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Idaho Senate approves gap financing fund for workforce housing

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The Idaho Senate approved a bill creating a workforce housing development fund to help build about 1,000 units of housing. (Kelcie Moseley-Morris/Idaho Capital Sun).

Program uses $50 million in federal dollars to help build 1,000 units

The Idaho Senate passed the bill providing $50 million to a workforce housing fund on Tuesday, using federal American Rescue Plan Act dollars to help build about 1,000 units of housing across Idaho.

House Bill 701 passed 26-9 and was narrowly approved by the House of Representatives earlier this month. The program would provide grants to housing developers to help build units that could be rented at a more affordable rate for working-class residents. The funds would help provide the last dollars needed to ensure a development moves forward after the use of conventional financing and available tax credits, said Sen. Jeff Agenbroad, R-Nampa. Developers would apply for the funds through the Idaho Housing and Finance Association, which would administer the program.

The fund would be created in lieu of $50 million that might have been allocated to the Idaho State Housing Trust Fund, a fund created in statute in 1992 that has never been allocated any money by the state.

At the beginning of the session, state budget chief Alex Adams said federal guidance wouldn’t allow for the funds to be put into the trust fund.

Agenbroad said the legislation was driven by the Idaho Workforce Housing Coalition, a group of businesses and organizations who are seeing the effects of rising home prices in Idaho.

“Our state is growing rapidly, and this pace of growth has challenges,” Agenbroad said on the Senate floor. “In almost every corner of the state, young families and senior citizens are struggling to keep up with the cost of housing.”

The funds would be available to nonprofit entities as well as for-profit businesses through an application process, and the bill text specifies 20% of the funds to be set aside for rural community developments. If the set-aside funds remain unused in rural areas after two years, the dollars would become available to all communities.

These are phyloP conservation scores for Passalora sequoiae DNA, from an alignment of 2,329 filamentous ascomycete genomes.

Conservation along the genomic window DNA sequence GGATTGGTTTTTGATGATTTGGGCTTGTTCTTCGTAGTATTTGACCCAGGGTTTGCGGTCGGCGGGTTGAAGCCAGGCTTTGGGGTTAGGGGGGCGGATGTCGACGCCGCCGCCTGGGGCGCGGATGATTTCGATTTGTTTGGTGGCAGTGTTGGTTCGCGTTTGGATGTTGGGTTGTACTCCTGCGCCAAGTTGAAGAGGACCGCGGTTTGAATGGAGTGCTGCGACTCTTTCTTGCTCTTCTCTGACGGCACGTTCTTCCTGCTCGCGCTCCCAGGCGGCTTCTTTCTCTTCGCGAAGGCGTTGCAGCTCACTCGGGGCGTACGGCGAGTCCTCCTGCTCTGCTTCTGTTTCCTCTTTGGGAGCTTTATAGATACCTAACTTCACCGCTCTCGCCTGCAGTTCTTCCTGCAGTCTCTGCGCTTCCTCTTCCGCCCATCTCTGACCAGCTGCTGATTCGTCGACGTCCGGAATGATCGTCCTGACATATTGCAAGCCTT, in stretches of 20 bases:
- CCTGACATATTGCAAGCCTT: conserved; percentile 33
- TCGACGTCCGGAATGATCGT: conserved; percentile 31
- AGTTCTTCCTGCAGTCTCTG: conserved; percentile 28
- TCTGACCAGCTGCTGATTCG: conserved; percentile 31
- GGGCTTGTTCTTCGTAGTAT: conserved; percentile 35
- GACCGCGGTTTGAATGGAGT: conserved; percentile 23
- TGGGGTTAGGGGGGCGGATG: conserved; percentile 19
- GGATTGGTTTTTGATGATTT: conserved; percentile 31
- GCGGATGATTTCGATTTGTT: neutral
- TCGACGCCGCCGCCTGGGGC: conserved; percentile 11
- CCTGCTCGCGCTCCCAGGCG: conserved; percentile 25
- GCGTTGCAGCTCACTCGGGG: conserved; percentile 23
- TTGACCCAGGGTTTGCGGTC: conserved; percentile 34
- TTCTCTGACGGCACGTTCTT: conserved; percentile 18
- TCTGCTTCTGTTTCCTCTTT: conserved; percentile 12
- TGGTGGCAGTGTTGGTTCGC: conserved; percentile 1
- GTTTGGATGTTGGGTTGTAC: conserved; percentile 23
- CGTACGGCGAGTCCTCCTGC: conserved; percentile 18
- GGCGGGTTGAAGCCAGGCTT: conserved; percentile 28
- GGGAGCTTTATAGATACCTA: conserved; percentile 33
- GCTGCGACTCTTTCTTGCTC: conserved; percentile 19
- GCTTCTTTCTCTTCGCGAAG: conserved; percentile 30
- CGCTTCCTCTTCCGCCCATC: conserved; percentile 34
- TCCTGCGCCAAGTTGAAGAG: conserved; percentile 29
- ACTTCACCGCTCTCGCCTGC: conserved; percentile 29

Senators differ on constitutional obligations of Idaho Legislature

Developers would be required to provide the property at a rent rate affordable to 80% of the area median income population for a period of 30 to 40 years. In Boise, the median income for a two-person household is $60,200, which translates to an affordable rent of $1,505 per month.

The bill also includes a sunset date on the program of Dec. 31, 2026.

Sen. Lori Den Hartog, R-Meridian, said she didn’t support the bill because the language was too broad, and she didn’t think the Legislature had a responsibility to provide housing resources.

“We’ve seen a shortfall in school facilities, and we have a constitutional obligation to work on those, and I’ve been disappointed with some of the things that haven’t moved forward with that this session,” Den Hartog said during debate. “I don’t dispute the need, I don’t dispute the effort, I’m just not sure this is the right vehicle and in the right manner.”

Following Den Hartog’s comments, Sen. Michelle Stennett, D-Ketchum, became emotional while talking about the arson fire of a building she owned in Ketchum that she was attempting to renovate as workforce housing.

The City Council in Ketchum also considered “temporary tented housing” during the summer months of 2021 as a short-term solution to workforce housing problems.

“When you think about the responsibility of the Legislature, we have teachers and nurses and principals living in RVs out in the forest because they cannot get housing,” Stennett said. “And at some point, it does start to break down our systems that we are constitutionally responsible for.”

The bill includes an emergency clause that would make it effective upon approval. It now heads to Gov. Brad Little’s desk.